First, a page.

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Great Myths of the great depression

( Reed, Lawrence W. )

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20 “Government,” observed the renowned Austrian economist Ludwig von Mises, “is the only institution that can take a valuable commodity like paper, and make it worthless by applying ink.” Mises was describing the curse of inflation, the process whereby government expands a nation’s money supply and thereby erodes the value of each monetary unit — the dollar, peso, pound, franc or whatever. It often shows up in the form of rising prices, which most people confuse with the inflation itself. The distinction is an important one, because as economist Percy Greaves explains so eloquently, “Changing the definition changes the responsibility.”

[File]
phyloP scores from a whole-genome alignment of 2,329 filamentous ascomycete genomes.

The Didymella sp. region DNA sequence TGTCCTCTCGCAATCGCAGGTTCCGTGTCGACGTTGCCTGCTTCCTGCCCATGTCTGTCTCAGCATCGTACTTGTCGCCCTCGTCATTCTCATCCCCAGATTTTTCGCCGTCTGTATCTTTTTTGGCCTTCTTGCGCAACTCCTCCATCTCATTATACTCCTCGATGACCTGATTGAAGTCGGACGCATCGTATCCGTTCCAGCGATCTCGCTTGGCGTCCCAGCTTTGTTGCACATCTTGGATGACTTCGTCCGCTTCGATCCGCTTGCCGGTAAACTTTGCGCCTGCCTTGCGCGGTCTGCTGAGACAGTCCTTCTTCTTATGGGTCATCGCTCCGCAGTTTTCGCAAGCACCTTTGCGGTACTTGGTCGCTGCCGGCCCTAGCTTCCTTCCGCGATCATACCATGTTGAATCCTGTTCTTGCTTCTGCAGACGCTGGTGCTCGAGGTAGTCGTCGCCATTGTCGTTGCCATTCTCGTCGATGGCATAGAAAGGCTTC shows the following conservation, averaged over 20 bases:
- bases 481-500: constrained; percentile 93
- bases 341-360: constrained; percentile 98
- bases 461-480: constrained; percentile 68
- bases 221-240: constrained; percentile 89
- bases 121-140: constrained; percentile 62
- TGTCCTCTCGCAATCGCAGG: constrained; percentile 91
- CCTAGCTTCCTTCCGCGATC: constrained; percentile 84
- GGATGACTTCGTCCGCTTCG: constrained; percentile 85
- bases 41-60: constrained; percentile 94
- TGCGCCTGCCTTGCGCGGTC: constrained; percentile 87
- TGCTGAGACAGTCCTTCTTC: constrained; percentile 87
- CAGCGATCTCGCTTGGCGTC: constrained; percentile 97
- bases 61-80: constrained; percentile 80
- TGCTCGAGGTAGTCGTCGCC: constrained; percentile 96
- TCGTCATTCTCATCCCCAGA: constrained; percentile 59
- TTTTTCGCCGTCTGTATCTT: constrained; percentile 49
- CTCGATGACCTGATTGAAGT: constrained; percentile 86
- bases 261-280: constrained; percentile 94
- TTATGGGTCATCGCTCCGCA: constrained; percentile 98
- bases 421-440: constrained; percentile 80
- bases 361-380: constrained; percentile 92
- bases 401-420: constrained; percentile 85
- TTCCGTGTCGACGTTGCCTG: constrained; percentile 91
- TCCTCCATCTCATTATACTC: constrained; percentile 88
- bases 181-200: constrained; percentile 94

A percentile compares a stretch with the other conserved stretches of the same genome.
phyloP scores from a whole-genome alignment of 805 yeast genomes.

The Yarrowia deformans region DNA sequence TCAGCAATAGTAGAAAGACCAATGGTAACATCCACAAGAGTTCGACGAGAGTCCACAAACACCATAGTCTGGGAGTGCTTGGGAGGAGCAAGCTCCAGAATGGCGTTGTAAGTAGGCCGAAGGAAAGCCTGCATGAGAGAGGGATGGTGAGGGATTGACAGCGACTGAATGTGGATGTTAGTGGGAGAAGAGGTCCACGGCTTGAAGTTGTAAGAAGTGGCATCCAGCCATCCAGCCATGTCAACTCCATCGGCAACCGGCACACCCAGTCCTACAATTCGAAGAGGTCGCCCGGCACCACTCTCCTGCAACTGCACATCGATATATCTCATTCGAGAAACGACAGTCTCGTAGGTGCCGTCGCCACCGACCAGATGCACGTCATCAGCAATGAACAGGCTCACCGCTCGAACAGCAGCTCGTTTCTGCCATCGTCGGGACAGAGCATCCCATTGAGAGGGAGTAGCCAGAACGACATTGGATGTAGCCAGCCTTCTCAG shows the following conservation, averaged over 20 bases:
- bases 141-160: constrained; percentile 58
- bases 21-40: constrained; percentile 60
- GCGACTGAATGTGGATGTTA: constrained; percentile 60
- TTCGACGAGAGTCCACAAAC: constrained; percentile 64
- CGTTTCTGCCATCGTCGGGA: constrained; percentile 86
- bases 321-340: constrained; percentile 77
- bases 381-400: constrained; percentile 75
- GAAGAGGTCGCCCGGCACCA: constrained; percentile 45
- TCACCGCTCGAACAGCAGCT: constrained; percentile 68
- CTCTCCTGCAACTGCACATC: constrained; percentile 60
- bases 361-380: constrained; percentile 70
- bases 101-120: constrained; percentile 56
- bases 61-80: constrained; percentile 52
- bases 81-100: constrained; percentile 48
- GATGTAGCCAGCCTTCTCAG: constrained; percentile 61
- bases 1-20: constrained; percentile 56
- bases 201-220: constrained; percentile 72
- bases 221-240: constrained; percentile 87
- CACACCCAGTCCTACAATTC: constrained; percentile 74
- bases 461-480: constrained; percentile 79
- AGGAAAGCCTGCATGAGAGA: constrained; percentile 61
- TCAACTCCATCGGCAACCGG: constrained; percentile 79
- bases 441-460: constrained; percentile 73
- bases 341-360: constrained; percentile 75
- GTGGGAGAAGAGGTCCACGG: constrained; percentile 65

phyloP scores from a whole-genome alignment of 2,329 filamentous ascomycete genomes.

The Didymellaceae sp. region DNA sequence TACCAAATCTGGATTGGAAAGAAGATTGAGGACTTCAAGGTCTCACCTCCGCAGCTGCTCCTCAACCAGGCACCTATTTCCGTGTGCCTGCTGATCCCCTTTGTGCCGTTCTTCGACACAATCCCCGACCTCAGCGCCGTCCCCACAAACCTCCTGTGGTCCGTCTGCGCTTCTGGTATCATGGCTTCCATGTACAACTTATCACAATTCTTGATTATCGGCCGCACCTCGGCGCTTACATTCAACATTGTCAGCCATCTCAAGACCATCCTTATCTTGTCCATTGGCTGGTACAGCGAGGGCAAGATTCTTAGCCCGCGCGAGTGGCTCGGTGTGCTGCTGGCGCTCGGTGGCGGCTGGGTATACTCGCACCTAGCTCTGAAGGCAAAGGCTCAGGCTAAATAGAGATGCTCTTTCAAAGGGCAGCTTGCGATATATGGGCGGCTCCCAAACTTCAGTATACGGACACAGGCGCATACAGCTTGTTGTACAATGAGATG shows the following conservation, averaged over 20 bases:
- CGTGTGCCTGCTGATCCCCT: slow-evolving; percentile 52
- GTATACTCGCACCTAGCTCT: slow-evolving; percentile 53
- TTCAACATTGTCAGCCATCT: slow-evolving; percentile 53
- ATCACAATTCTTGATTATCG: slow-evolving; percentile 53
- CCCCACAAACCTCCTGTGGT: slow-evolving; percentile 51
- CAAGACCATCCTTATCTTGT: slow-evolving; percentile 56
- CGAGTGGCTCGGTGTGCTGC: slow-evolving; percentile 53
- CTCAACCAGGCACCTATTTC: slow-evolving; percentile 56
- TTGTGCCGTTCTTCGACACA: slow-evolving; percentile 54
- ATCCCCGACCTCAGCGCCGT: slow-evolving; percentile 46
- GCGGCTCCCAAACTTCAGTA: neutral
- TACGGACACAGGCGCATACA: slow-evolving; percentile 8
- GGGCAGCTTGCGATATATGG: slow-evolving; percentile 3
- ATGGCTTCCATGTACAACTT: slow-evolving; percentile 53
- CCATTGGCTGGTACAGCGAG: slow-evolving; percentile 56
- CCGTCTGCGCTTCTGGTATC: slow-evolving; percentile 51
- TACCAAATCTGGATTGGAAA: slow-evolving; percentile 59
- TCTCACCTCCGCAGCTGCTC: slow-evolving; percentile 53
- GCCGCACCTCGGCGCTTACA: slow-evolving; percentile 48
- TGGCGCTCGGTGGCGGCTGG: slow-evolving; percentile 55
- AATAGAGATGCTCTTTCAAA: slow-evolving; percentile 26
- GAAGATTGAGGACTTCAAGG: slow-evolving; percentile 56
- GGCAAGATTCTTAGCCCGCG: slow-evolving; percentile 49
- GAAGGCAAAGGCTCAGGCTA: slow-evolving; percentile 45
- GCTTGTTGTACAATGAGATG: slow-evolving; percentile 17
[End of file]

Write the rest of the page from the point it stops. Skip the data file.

Define inflation as rising prices, and like the clueless Jimmy Carter of the 1970s, you’ll think that oil sheiks, credit cards and private businesses are the culprits, and that price controls are the answer. Define inflation in the classic fashion as an increase in the supply of money and credit, with rising prices as a consequence, and you then have to ask the revealing question, “Who increases the money supply?” Only one entity can do that legally; all others are called “counterfeiters” and go to jail.

Economist Milton Friedman argued indisputably that inflation is always and everywhere a monetary matter. Rising prices no more cause inflation than wet streets cause rain.